As world business and political leaders today convene at the World Economic Forum Annual Meeting 2011 in Davos, Switzerland, Jones Lang LaSalle CEO Colin Dyer is speaking on four commercial real estate trends that are emerging as dominant forces supporting the global economic recovery in 2011.
“After avoiding the most catastrophic outcomes in the wake of the global economic and financial crisis, commercial real estate markets in all regions of the world are rebounding broadly, albeit at an uneven pace,” says Dyer. “Although the world must still work through significant financial, economic and political risks in 2011, it’s clear we’re getting back on track with the comeback of a number of positive, long-term commercial real estate trends.”
As support for his views on how commercial real estate impacts the global economic recovery, Dyer offers the following:
1. Property market recovery encourages globalization of capital flows and liquidity improvement in the investment markets: “With a fundamental performance recovery well underway in most dominant global real estate markets, we expect global direct investment into commercial real estate to surge up by 20 to 25 percent to $380 billion in 2011, which follows the 50 percent growth we experienced in 2010 over 2009 levels. Fourth quarter 2010 global investment volumes already topped the $100 billion mark for the first time since the onset of the global financial crisis in 2007, demonstrating momentum for increased investment trades in our sector. More property trades signal improved investor confidence that will encourage investors to assume greater risk to achieve their intended returns. At the same time, the lending environment is being strengthened as banks successfully and quietly refinance their loans. The return of the commercial property investment market bodes well for the global economic recovery,” says Dyer.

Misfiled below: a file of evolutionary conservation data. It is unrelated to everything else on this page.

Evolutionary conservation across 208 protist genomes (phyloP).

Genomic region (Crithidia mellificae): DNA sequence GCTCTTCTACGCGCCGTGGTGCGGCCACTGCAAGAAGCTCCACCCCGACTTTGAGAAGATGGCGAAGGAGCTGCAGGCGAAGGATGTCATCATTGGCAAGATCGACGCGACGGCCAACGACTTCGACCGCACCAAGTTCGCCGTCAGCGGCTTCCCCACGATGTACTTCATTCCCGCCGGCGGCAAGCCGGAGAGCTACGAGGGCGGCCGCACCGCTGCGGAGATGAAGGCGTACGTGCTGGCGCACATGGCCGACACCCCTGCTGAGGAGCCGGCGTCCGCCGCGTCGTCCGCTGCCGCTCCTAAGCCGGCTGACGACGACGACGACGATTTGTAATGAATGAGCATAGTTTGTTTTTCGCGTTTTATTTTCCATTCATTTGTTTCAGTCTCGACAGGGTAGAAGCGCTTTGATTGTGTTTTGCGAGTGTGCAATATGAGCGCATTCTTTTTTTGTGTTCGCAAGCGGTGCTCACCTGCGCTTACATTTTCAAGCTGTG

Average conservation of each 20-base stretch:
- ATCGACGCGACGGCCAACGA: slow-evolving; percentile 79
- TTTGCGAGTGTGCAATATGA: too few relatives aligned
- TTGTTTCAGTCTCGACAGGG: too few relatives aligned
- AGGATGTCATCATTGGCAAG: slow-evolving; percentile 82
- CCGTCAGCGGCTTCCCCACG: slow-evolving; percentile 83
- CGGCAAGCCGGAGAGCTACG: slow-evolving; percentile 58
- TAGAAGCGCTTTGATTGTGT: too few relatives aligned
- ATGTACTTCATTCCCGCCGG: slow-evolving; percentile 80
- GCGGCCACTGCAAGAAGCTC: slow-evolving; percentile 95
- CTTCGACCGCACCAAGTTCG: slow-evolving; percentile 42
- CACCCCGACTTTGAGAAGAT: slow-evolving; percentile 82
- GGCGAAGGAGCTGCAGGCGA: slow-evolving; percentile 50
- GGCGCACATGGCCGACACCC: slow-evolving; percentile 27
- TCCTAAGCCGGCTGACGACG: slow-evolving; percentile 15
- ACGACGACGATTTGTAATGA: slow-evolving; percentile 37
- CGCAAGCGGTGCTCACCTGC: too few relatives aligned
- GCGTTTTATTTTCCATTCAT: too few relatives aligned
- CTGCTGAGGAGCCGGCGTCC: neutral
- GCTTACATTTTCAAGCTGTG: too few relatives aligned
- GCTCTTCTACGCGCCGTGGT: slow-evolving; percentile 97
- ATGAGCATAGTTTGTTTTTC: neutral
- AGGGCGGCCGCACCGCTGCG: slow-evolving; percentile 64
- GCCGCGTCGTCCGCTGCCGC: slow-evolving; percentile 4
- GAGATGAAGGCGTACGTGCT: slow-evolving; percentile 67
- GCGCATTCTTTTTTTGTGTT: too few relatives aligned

2. Commercial property recaptures its place as a preferred institutional investment category: For many institutional investors, real estate is once again being valued as an asset class with better-than-average income potential. “Along with the aging population in many parts of the world, governments and companies will need to generate more cash to pay beneficiaries and, in turn, are very likely to increasingly tap commercial real estate as an asset class due to its income-producing characteristics,” Dyer observes.
3. Capital sources demand increased transparency: “Amid the recent global financial and market turmoil, activity in most markets focused on surviving rather than advancing,” Dyer notes. “Now, investors are demanding the ability to see clear exit strategies before placing their capital into commercial real estate. One of the key reforms likely to emerge from the credit crisis is a renewed focus on demonstrating improved transparency and regulatory measures to stem a repeat incident. Many cities will work to become more transparent in recognition that it can enhance their competitive strength in attracting both business and capital.”
4. Sustainability and energy management climb the corporate agenda: “As evidenced by the surprisingly positive outcome of last month’s Climate Change summit in Cancun, Mexico, many countries and companies around the world recently have demonstrated their renewed commitment toward addressing the role they play in the emission of greenhouse gases that accelerate climate change,” Dyer points out. “This growing obligation will be addressed in the World Economic Forum’s session on ‘Banking on Retrofit Finance,’ during which we will explore how organizations are addressing the challenges and opportunities in scaling up the building retrofit market.”
Commercial real estate impact on economic recovery
The effects commercial real estate has had on the general global economic recovery are now becoming clear. While the current trends in the commercial real estate sector are encouraging growth signs, many risks still remain on the road to global economic recovery in 2011. Dyer cites concern for the ongoing and serious challenges represented by the massive trade imbalances in place today and the government deficits around the world.
“Consider, for example, how Germany and China show huge surpluses while the United States is running massive deficits. These trade imbalances continue to cause pressure across the global economy. While real concerns linger, the performance of commercial real estate is looking better than last year and we expect the long-term trends we noted to become even more pronounced as the year unfolds,” concluded Dyer.